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Repression and abuse in the favelas of Brazil: Death by violence, hunger or pandemic

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For Immediate Release

May 7th, 2021 – On Thursday, May 6, in Brazil at least 25 people died after more than 200 armed police officers stormed Jacarezinho, one of the largest favelas in Rio de Janeiro, in a justification of searching for drug traffickers in what has been called one of the most violent raids in the history of that city. Local people have called extermination to a premeditated massacre sanctioned by the State.

AfroResistance draws attention not only to this massacre, but also to the ongoing police brutality issues occurring not only in Rio, but in Brazil in general, a brutality that targets mostly the favelas and their residents. Favelas are places in the different cities of Brazil, where inhabitants, for the most part, low-income African descendants, that live with lack opportunities and daily experience the blatant neglect of the state, which has been much more visible with the current Covid-19 pandemic. Favelas often have their own internal-resident-self-organized-governance systems that form internal structures to tackle internal issues such as health and education, to name a few. The military invasion yesterday was carried out despite a Supreme Court ruling that prevents the Police from raiding peripheral neighborhoods while the coronavirus pandemic lasts, except in ‘absolutely exceptional circumstances’. Although there is a court ruling in place, according to Human Rights Watch, over 450 people have been killed by the police in Rio de Janeiro at the hands of the police in raids alone during the first three months of the current year.

“Brazil is one of the most unequal countries in the world and faces historic racial discrimination, leaving half the population without basic human rights or real economic opportunities. The Covid-19 pandemic and the abusive and incompetent actions and inactions of President Bolsonaro’s administration are pushing millions of Brazilians into hunger and food insecurity. The Jacarezinho massacre yesterday was illegal. Apart from this, it shows us another layer of this perverse system, the legalization and naturalization of two types of people: those whose lives matter and those whose lives, pains, feelings, needs and humanity do not matter. Brazilian democracy is an illusion and it will continue to be so until Brazil becomes a true democracy for poor Black Brazilians ”, according to Ana Paula Barreto, Director of AfroResistance Programs.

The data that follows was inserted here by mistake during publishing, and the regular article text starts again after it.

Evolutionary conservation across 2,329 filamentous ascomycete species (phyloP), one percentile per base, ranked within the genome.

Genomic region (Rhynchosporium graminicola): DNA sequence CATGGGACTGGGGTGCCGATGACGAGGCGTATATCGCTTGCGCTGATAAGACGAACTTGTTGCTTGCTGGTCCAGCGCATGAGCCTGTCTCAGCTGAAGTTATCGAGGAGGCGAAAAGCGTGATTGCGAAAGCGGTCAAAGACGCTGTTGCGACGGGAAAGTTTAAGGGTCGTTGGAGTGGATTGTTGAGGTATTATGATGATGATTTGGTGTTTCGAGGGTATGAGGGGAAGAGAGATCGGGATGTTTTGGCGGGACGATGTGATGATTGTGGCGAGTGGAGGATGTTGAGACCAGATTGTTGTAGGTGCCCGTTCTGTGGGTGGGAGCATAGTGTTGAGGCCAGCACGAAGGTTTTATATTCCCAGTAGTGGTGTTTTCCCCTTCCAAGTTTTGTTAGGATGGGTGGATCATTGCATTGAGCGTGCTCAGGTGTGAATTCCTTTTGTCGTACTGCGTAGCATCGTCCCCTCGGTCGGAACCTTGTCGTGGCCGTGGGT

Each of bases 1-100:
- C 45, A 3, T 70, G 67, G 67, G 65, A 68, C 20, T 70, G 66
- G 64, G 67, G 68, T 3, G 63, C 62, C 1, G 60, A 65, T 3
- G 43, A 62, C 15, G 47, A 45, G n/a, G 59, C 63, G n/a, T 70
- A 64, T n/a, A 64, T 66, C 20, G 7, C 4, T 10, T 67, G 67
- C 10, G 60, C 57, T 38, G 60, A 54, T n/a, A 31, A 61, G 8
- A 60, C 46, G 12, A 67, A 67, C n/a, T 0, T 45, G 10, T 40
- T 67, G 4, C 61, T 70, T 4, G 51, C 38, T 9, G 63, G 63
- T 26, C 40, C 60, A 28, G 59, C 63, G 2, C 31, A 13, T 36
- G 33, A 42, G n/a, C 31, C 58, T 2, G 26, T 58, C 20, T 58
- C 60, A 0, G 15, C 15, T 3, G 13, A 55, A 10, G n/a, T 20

The critical situation of the favelas in Brazil and the events that occur today in Colombia show us certain similarities in terms of the denial of human rights and dignity towards Afro-descendant communities and the inaction of the state to guarantee their rights and attend to their needs, This is how our young people grow up in a hostile environment marked by violence and state repression as the only answer to their growing problems.

At AfroResistencia we reiterate the importance of the implementation of public policies that promote dignity for the people, we believe that dialogue and agreement are fundamental in the construction of an equitable and inclusive society. The mission statement for AfroResistance, is to educate and organize for human rights, democracy and racial justice throughout the Americas. www.afroresistance.org


Source: AfroResistance

IBW21

About IBW21

IBW21 (The Institute of the Black World 21st Century) is committed to building the capacity of Black communities in the U.S. to work for the social, political, economic and cultural upliftment, the development of the global Black community and an enhanced quality of life for all marginalized people.